My parent was approved for Medicaid a few months ago. They started out in rehab then turned into longterm care at a nursing home due to memory. My sibling has POA but in the event my sibling is not available I am listed as a secondary POA. My parents house is less than $50,000 (including property) and they have no other estate or resources. Does Medicaid "allow" this?

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If you purchase your parent's house it will disqualify them for Medicaid until the money paid for the house is spent down. This would not be a bad thing, since the house would probably have a lien put on it that would have to be paid if you wanted it after your parents are gone. You'll need to decide when it would be the best time to purchase -- now or later.
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igloo572 is right, I also wouldn't recommend using a Realtor to give you value on your parent's home. Licensed Appraiser can use many different formulas to come to a current market value.

A recent situation... I knew of a person who was going to purchase his parent's house, because at the parents advanced age the house was too large and the the swimming pool too much maintenance for them. It wasn't until the house was empty that the Son got to see the real snapshot of the house. So many things needed updating and repair that he didn't notice these things prior with all the furniture and stuff in the house. Such as how terribly outdated the house was, the chopped up floorplan, the hardwood floors under the wall to wall carpet had water stains, house needed all new windows.
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Bluesky, if you do purchase your parent's house, it would need to be purchased at fair market value... I would advise having a licensed appraiser appraise the house so that you would have proof of what it is worth.... then you can buy pretty near to the appraised price.

Selling the house now would eliminate you having to pay property taxes, utilities, keeping the yard mowed, and having to pay higher homeowners insurance [many insurance carriers won't insure an empty house unless the house is on the market For Sale], and pay for any repairs as the house sits empty if you plan to wait until your parents pass. This could go on for many years, and your parent(s) cannot pay for any of the above expenses.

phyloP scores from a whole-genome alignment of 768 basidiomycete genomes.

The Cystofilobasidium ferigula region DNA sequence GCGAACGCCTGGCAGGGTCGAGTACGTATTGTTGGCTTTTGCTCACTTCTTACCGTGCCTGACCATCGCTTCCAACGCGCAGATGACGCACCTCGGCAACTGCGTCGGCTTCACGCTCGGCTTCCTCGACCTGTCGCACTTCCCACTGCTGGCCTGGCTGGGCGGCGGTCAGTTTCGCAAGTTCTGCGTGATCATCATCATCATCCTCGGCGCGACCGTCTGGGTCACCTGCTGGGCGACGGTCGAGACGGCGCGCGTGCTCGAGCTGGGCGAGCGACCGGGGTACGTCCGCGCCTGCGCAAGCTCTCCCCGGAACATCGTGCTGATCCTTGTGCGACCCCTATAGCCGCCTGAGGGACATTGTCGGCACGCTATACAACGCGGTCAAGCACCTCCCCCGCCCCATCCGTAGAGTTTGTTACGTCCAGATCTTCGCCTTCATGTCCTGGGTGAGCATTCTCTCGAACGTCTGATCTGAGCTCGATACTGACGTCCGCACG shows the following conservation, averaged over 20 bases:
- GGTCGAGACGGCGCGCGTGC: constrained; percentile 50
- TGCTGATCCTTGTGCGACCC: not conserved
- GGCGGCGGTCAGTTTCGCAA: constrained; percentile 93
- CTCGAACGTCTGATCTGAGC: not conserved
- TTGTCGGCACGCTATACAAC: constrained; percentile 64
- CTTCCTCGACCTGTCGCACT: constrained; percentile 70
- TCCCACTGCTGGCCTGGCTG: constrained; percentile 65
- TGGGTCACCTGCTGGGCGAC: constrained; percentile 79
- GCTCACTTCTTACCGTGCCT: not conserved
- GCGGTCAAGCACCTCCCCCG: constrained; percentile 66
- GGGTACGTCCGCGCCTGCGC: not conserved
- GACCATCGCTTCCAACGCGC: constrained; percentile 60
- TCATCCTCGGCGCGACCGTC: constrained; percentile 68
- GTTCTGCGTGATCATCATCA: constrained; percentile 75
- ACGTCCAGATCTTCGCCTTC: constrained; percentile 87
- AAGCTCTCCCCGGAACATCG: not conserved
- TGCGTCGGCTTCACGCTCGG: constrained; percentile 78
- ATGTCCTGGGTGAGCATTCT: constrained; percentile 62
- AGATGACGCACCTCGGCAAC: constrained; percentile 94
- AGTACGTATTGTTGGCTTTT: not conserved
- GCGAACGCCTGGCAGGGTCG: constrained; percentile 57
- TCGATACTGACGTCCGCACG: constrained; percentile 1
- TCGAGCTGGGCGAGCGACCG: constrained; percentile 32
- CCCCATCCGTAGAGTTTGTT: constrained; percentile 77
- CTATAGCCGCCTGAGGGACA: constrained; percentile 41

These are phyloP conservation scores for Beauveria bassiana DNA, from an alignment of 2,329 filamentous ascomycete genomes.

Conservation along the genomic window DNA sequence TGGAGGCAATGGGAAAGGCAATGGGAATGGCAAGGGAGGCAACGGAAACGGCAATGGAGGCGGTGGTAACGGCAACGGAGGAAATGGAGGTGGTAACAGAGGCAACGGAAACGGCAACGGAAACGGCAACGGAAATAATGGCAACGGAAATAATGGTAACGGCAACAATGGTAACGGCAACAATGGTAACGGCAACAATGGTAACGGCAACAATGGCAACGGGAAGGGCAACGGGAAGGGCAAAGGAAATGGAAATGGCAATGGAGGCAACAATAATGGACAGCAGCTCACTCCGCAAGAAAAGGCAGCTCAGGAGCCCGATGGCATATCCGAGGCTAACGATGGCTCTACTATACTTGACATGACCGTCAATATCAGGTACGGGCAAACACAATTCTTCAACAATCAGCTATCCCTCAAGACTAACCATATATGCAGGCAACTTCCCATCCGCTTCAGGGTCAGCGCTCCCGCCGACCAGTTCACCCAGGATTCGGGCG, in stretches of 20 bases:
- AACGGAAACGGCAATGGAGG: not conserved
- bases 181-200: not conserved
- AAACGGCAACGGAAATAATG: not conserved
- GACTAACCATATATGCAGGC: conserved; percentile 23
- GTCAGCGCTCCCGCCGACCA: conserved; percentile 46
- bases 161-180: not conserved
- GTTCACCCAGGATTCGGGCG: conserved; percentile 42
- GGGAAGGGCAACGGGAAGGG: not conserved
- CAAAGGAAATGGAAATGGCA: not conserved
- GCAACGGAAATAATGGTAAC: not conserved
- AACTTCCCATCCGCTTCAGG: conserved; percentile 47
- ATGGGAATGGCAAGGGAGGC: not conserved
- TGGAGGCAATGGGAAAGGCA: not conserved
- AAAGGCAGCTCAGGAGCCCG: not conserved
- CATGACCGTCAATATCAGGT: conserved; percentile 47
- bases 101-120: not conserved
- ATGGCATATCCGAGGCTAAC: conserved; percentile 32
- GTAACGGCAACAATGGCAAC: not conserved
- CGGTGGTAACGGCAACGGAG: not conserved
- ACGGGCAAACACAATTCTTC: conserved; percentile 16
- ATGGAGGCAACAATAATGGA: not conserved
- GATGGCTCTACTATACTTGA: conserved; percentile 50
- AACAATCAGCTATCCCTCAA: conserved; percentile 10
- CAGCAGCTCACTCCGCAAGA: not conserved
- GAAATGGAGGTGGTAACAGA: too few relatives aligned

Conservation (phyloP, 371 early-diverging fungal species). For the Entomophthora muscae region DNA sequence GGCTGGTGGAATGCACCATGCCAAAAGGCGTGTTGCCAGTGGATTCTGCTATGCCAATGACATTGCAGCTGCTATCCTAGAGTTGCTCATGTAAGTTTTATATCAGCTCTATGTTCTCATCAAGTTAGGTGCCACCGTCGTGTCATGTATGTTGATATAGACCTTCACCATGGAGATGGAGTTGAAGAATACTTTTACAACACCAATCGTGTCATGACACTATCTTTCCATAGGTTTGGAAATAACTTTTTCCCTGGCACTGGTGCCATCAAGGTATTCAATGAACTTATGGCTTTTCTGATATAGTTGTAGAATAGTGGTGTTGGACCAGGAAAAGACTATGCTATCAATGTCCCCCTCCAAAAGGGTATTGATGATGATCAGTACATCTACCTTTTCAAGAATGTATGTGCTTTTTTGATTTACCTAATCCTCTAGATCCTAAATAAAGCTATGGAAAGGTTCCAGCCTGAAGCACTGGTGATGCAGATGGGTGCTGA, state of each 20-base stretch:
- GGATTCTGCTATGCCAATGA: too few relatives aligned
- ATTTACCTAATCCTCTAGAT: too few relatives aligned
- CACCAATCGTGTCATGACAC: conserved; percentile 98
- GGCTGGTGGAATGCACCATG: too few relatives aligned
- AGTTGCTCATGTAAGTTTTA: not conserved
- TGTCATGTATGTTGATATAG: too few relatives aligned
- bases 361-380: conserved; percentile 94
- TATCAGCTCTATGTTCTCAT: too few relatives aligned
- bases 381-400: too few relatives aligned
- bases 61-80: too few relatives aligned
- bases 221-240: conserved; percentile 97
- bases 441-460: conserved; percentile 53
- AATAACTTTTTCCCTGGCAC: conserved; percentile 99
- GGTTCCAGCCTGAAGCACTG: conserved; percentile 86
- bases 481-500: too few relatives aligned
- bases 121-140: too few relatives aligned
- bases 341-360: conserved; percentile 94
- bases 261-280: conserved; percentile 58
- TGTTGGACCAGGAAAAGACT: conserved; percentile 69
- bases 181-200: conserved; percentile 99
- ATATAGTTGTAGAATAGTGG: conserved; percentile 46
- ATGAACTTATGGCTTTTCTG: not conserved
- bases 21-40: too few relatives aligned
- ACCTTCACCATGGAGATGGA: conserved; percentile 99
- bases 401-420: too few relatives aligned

If you aren't sure, I would recommend making an appointment with an Elder Law Attorney to get his/her advice.
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Often for elderly homewners the tax assessor value will be inaccurate. If they have owned the house like forever with no renovations or upgrades value will be off. Assessors place value on what other properties in your area, census tract, etc have recently sold for. So if the area where the house is has oodles of tear downs & new builds, or renovations, thier old unrenovated property value will be off.

Like FreqFlyer said you need an appraisal. You may also want to get it inspected first & if there are foundation problems perhaps a residential structural engineering report and both done first. These are given to appraiser so they have a complete precise view of the house to do an accurate appraisal. Appraisal is a legal document & will be handy to deal with any penalties issues with medicaid (when you buy the house) but also to have the property value changed to reflect the value at the time of sale. Could be worth thousands of $$ saved over time.

Everbody (appraiser, inspector, engineer) needs to be certified & registered in your state. All should have some sort of seal placed on their report. I got all 3 done for probate for my moms house ...costs based on state rates and square footage; $ 250-$750 for appraiser, inspector, but engineer will be more.

What you might hear is that you can get a Realtor to do a valuation on the house for free. Realtors do comps work up all the time and have some sort of MLS program to do this for them. In my experience, They are not considered "legal" and tend to be higher as they are what hopefully property could sell for. The higher the more $$ for the 6% Realtor commission.
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Medicaid will certainly allow you to buy it at fair market value. No you cannot do this as a POA, it has to be a "hands off" transaction to be legal. So sit down with a good attorney and talk it over; he may advise you to resign your secondary POA so there is no conflict of interest.
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